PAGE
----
There’s no doubt we live in a rapidly evolving tech world. As of today, most restaurants have implemented some type of digital technology. With the continued labor shortage and consumers adapting to receiving food at the click of a button, innovative technologies have increased order efficiency, customer and employee satisfaction and overall restaurant sales to combat these challenges.
At Zunzi’s, we took a layered approach to embracing technology that set our brand up for success in today’s times and beyond. We implemented a new POS and management system—Toast—comprised of an order and pay at the table system, self-ordering kiosks and Toast Go Handheld POS. Now, 75 percent of our sales come from the order and pay at the table QR codes and kiosks, leaving just 25 percent from the handheld orders placed by our employees. We don’t see these digital trends decreasing anytime soon, so our three-layer approach to ordering technology is here to stay.
Here are three reasons why optimizing ordering technology can positively impact your restaurant:
Each customer has a unique ordering preference
We’ve found ordering preferences vary by age with 30 year-olds and under preferring QR codes, 30–60 year-olds preferring kiosks and 60-plus preferring ordering in person. We’ve seen a significant shift in restaurant ordering preferences and a KOALA survey showed that 70 percent of respondents preferred to order via a device versus from a human when in a restaurant. In that same survey, 80 percent of those respondents prefer to use a personal device to order over restaurant-provided devices when ordering digitally on-site.
Allowing the guest to personalize their experience with these different ordering options gives consumers more control and leaves it up to the team member to simply follow through on those requests. Offering a variety of ordering methods can attract different consumers to your brand, whether that be a consumer looking for a quick and easy, grab-and-go experience or someone looking to sit down with minimal human interaction. These different layers open up the opportunity to grow your reach within your local market and beyond.
Labor income and productivity increase
Our layered technology approach has freed our team members to be more productive and focus on the guests. The kiosks enable team members to have a larger area they’re able to serve, in the end, allowing them to make more money. We also separate the drink orders from the food to enable the servers to be less involved with the food and mainly focus on serving the customers their drinks and a “SHIT YEAH!” experience.
Our tips are around 16 percent, which includes online and delivery sales. This allows us to leverage a tip-wage model in our business that many quick-service restaurants don’t have. We strive to take the best things from full-service and fast-casual, such as the tips, and combine them. This whole process has been a large part of how Zunzi’s manages our labor in the business.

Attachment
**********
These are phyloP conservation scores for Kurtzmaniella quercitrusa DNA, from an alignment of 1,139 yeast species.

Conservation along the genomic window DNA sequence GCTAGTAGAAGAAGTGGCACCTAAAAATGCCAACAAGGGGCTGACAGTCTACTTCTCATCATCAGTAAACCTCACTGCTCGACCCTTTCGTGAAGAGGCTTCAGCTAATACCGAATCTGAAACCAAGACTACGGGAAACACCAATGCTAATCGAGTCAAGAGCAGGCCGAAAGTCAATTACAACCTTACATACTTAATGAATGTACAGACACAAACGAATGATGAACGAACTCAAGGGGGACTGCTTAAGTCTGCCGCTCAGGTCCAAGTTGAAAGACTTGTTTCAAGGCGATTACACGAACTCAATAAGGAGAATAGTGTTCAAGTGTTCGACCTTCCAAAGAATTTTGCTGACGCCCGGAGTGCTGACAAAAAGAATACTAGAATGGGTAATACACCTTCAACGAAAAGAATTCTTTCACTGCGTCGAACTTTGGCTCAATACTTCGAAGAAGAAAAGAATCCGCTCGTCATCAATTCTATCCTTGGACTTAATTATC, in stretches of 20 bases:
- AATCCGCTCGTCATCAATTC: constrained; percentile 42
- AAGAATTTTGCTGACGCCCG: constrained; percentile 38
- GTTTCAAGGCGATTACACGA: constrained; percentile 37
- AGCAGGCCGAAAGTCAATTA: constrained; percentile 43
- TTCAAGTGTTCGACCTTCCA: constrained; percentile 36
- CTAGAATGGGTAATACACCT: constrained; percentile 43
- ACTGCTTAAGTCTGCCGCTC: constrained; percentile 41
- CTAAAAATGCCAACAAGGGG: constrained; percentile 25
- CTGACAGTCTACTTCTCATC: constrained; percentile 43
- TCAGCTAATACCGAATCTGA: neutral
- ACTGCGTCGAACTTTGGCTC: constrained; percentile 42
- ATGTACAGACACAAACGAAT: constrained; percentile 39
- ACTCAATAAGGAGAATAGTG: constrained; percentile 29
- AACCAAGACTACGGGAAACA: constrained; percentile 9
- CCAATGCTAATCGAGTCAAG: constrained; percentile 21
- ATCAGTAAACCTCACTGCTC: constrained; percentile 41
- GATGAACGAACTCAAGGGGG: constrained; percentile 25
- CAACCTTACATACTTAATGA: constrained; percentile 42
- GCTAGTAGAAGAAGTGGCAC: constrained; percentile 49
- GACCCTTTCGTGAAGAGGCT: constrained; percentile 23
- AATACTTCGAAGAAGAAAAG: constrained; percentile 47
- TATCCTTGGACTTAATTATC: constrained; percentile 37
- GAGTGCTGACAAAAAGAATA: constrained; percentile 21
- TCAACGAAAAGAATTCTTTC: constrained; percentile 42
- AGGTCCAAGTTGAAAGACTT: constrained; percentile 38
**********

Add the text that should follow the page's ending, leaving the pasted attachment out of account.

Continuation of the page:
Customers are more satisfied during peak business hours.
We always want to perform better as we get busier, not the other way around. When a guest is able to order at a table, all that’s required is for a server or hostess to greet them. The guest can sit wherever they want and order however they want, giving them options on how they approach their Zunzi’s experience.
In today’s times, it seems like most restaurants are leveraging technology to minimize the amount of labor associated with the operation, which is not Zunzi’s goal. We want to leverage technology to allow our existing team members to provide a better experience to the guest. When we can take technology and give the team members time to solely focus on service and creating an experience for the guest outside of the product, it ultimately drives our “SHIT YEAH!” experience.
No matter what stage your quick-service restaurant is at in the tech space, implementing a flexible service model can improve hospitality, the labor experience and overall sales. Layering in kiosks and other technologies allowed Zunzi’s to stick to our core as a takeout, fast-casual concept but have a full-bar experience that’s so great, it leaves our customers saying, “SHIT YEAH!”
Chris Smith, the owner of Zunzi’s and Zunzibar, has never been one to put off until tomorrow what can be done today. It’s that drive that led him to become a Five Guys franchisee while still in college, going on to open seven locations within eight years. And it’s that same spirit that, upon his first visit to the Savannah sandwich shop Zunzi’s in 2008, drove him to declare that he would one day own the restaurant—a goal he eventually realized in 2014. Zunzi’s Franchising LLC, a newly formed subsidiary, is focusing its efforts on a 10-state area encompassing Georgia, Alabama, Florida, Kentucky, Louisiana, Mississippi, North Carolina, South Carolina, Tennessee and Texas.